Damon Winter/The New York Times

"I'm back to being Serena, no pun intended."

In the article, Serena also touched on how opposites attract when it comes to the love of her life, her husband Reddit co-founder Alexis Ohanian. He entered her life in a package she never thought about in terms of a husband or the father of her child, but he was everything she wanted, and everything she didn't know she needed.

"I'm an athlete. He's a business guy. I'm black. He's white. We are totally opposite. I think we just complement each other. I think we understand hard work in different ways. Literally all I tell Alexis is, 'Well, you know, there's such a difference between white people and black people.' He always gets to hear about the injustices that happen; that wouldn't happen if I were white. It's interesting. I never thought I would have married a white guy, either, so it just goes to show you that love truly has no color, and it just really goes to show me the importance of what love is. And my dad absolutely loves Alexis."
"Ultimately I wanted to be with someone who treated me nice, someone who was able to laugh with me and someone who understood my life and someone that loved me. And you know, I'm sure there's other people out ther. But you know, Alexis is the one I connected with, and I wouldn't have it any other way."

In less than a year's time, Serena landed the man of her dreams, got the ring, secured a prestigious tennis victory, got pregnant, and gave birth. Some say you can't have it all, but Serena and women like her are proving to us that you can, in fact, be a mother AND have a thriving career.

"You shouldn't have to wait to have a baby until you retire. If you want to have a baby and take a few months off or a year off and then come back, you shouldn't have to be penalized for that. Pregnancy is not an injury."
"Pregnancy is not an injury."

Not everyone has the luxury of taking a ton of time off after having a baby, but getting back into career mode is a choice, and it is usually a really good one. When I became pregnant with my first child, my son, I was full swing into a career that had me working long hours on my feet everyday--I worked until a week before my son was born, on doctor's orders, not my own.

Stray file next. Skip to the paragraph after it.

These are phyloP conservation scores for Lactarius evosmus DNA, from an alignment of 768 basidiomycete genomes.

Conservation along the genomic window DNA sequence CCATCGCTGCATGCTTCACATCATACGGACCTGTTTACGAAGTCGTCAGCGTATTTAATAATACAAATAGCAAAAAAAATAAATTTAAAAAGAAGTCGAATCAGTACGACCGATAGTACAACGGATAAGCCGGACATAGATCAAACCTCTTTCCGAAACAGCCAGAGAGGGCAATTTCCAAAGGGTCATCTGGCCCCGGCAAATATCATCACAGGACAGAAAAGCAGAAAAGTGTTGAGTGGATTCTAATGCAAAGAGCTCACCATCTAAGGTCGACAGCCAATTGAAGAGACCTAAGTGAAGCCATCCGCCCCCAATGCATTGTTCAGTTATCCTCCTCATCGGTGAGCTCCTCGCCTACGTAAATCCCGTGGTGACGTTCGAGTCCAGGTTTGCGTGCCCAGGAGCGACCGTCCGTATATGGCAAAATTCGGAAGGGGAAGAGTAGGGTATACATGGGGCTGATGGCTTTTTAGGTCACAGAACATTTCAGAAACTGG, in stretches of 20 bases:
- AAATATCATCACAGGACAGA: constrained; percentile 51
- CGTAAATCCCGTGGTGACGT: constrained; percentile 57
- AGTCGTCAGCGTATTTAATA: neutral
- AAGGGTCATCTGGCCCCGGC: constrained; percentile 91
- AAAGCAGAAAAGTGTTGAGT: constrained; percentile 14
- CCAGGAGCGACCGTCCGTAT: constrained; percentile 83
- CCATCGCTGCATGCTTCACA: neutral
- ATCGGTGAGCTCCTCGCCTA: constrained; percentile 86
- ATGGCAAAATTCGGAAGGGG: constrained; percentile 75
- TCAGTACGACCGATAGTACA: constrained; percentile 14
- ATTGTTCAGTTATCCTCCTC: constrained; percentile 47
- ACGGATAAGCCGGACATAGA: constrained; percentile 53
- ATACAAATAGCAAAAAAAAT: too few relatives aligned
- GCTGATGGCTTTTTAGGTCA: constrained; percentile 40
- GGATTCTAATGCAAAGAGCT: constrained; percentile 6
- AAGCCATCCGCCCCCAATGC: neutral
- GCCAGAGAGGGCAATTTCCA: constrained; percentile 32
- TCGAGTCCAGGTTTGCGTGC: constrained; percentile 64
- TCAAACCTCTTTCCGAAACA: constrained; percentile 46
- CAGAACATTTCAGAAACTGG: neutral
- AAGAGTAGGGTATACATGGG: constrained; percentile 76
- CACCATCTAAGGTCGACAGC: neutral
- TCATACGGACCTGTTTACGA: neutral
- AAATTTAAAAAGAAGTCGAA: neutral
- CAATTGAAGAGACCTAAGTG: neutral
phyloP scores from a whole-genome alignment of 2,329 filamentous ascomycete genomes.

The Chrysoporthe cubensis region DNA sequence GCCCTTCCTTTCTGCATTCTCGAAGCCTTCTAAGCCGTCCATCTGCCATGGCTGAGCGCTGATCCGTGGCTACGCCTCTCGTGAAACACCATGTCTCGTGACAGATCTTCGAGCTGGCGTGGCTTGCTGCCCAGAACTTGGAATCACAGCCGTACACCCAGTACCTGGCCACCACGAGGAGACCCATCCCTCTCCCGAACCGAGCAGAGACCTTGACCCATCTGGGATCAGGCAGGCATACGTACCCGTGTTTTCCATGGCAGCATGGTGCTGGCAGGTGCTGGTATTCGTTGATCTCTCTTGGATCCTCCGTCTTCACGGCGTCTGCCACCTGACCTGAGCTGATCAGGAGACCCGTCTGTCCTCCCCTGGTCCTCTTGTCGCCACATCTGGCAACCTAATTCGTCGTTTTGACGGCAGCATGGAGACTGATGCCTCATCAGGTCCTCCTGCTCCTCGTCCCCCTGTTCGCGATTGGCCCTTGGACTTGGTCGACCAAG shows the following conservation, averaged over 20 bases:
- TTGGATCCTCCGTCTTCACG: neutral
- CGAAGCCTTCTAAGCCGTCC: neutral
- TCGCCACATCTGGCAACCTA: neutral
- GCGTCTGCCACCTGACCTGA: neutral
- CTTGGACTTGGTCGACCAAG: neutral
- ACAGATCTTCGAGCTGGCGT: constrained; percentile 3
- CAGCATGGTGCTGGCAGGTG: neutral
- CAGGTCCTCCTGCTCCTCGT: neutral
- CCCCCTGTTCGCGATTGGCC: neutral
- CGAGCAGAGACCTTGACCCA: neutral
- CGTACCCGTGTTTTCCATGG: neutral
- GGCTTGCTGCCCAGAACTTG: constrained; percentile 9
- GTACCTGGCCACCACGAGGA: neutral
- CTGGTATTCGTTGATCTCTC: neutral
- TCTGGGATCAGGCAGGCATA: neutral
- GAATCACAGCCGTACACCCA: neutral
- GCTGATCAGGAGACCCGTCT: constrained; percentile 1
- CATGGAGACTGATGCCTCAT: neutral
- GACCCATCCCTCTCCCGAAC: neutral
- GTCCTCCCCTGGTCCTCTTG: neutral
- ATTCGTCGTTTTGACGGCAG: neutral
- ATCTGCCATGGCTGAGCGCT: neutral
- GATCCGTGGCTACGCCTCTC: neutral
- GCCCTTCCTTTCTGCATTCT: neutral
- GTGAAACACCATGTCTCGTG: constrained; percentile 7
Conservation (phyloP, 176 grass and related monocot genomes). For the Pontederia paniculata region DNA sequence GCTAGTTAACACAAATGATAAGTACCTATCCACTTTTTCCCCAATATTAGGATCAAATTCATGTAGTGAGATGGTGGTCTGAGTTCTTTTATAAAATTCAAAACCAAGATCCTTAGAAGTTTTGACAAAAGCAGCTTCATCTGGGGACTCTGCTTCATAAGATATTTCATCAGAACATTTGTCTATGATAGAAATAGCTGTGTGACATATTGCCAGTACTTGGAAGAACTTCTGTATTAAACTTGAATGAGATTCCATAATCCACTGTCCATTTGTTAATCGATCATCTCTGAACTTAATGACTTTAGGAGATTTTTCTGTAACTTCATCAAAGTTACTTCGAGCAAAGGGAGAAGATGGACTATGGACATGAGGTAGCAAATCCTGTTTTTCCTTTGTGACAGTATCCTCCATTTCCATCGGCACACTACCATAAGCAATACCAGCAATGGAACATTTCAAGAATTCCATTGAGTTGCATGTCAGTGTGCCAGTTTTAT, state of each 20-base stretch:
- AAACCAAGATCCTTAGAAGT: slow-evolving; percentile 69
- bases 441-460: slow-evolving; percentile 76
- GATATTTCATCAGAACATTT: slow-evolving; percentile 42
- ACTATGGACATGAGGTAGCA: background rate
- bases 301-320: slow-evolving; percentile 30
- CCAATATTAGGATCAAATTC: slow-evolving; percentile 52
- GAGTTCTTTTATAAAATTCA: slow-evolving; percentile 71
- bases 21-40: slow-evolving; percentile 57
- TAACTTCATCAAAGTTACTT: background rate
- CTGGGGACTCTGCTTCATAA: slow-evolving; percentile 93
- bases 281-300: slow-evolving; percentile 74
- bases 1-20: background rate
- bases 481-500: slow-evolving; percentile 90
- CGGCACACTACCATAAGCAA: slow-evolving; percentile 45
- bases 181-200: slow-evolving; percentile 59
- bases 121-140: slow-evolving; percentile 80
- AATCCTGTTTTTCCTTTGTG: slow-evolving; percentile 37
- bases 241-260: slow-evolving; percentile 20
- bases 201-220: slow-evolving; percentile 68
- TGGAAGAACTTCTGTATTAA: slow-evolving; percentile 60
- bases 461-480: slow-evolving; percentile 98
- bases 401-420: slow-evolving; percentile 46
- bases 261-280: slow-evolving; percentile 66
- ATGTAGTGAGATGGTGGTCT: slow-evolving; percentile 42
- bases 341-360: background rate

At the time, my kid's father and I BOTH decided it made a lot of financial sense for me to become a stay-at-home mother. A daughter, marital turmoil, and a divorce later, I was forced to start all over in the working world with a gap in my resume the size of the Grand Canyon! It wasn't easy, and it still isn't, but I've found a way to not only work towards my career goals, but to also be a loving, caring, and PRESENT mother to my kids.

Since my current situation isn't easy, it takes that much more strength, patience, and forward-thinking just to manage the day-to-day expectations of being a working mother. Serena is a reminder of how resilient women are and a testament to the belief that not only can women do it all, but they can have it all too.

Make sure to catch the five-part documentary series, "Being Serena" currently airing on HBO, and we'll all be watching as she returns to superhuman form in the game of tennis!

Read the full feature story on The New York Times here.

*Featured Image: Damon Winter/The New York Times